Bond fund managers gear up for benign interest rates
Dynamic bond fund managers have notably increased the average maturity of their funds over the last three months
By Research Desk | Jan 23, 2019
After a stressful 2018 in which rates steadily rose, bond fund managers seem to be breathing a sigh of relief in 2019 expecting benign interest rates from here on. This can be gauged from a notable increase in the average maturity profile of many dynamic bond funds over the last three months. See graph-Rise in duration of Dynamic Bond funds.
Thanks to rising market yields, bond managers had to negotiate a tough 2018 when many bond fund categories lagged the returns of a one-year bank fixed deposit.
10-year G-sec bond yields rose sharply after the first quarter of 2018 due to macro concerns. "Crude oil prices had started to go up, CPI inflation had started inching up and emerging market currencies including INR were under pressure," says Akhil Mittal, Senior Fund Manger, Tata Mutual Fund. Also, there was a possibility of fiscal slippage due to slower disinvestment and low GST collections. Other global factors like the Fed rate were unfavorable too, he adds.
The RBI hiked the repo rate twice and the 10-year G-sec bond yield spiked to 7.75% by August 2018. Fund managers of dynamic bond schemes took cover by reducing the duration of their portfolios. Bond yields and the value of bonds hold an inverse relationship. A rise in the yield translates into a fall in the value of bonds.
The IL&FS credit event in the third quarter of 2018 further added to bond market uncertainty and the spreads between corporate and government bonds widened. But some fund managers saw it as an opportunity to buy quality corporate bonds at attractive prices. "The corporate bond spreads widened across the curve with 2 to 10-year AAA corporate bonds trading at 9%. The spreads on the corporate bonds offered attractive carry and we increased exposure in 3-5 year corporate bonds which offered decent yields and opportunity of spread compression when systemic liquidity turns to neutral from negative.", says Jalpan Shah, Portfolio Manager - Fixed Income, L&T Investment Management.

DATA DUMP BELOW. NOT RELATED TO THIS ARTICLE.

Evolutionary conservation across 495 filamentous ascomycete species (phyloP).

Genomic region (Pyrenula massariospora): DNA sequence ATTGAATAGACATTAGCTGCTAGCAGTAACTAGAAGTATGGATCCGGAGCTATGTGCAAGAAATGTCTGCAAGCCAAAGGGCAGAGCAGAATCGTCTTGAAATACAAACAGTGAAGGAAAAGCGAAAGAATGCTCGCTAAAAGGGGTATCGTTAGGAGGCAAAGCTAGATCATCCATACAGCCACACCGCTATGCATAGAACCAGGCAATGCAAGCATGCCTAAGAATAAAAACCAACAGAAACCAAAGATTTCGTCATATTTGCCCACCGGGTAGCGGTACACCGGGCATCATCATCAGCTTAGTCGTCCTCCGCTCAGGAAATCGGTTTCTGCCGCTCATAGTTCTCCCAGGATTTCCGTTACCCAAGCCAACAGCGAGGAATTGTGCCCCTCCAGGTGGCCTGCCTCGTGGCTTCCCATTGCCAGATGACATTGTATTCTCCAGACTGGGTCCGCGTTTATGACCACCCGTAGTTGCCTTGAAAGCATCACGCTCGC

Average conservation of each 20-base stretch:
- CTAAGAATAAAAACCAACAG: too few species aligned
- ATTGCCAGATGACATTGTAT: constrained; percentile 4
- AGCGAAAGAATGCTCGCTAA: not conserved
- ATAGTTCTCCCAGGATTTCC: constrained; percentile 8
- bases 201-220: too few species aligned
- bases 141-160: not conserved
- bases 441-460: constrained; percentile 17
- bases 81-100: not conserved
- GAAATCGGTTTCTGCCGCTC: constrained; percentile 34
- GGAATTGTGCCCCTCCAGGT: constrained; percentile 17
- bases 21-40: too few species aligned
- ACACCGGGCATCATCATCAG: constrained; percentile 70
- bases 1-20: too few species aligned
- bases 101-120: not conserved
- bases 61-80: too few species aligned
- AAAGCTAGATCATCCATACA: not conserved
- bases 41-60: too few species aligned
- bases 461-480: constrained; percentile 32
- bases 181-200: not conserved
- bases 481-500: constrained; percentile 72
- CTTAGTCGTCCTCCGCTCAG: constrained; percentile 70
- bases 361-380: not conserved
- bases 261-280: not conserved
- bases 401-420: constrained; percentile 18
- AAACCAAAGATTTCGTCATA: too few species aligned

Much to the relief of bond markets, the macros started improving rapidly from October 2018. "Over the last three months, crude prices slumped by 35% improving the outlook on Inflation and INR along with CPI Inflation consistently undershooting the expectations," says Puneet Pal, Deputy Head-Fixed income, DHFL Pramerica Mutual Fund. "Aggressive OMOs (open market operations) have also been conducted by RBI to ease the liquidity situation", he adds.
As a result, many debt fund managers have increased the duration of their dynamic bond funds in the last three to four months. The expectation is that domestic interest rates will again start to head down. Going ahead, fund managers expect a change in the RBI's stance to neutral from calibrated tightening, in the forthcoming Monetary Policy Committee (MPC) review scheduled for the first week of February 2019. "Though it may be too early for the rate reversal, we are expecting a change in the stance back to neutral", says Saurabh Bhatia, Fund Manager, DSP Strategic Bond Fund. "There could also be a rate cut of 25-50 basis points in the next 5-6 months," he adds.
Though the fund managers are optimistic, they aren't ruling out the headwinds completely. "Negatives such as pre-election spends, slowdown in OMO purchases after March 2019, credit growth outpacing deposit growth and the on-going tightening of global liquidity could take yields higher," says Anil Bamboli, Senior Fund Manager- Fixed Income, HDFC Mutual Fund.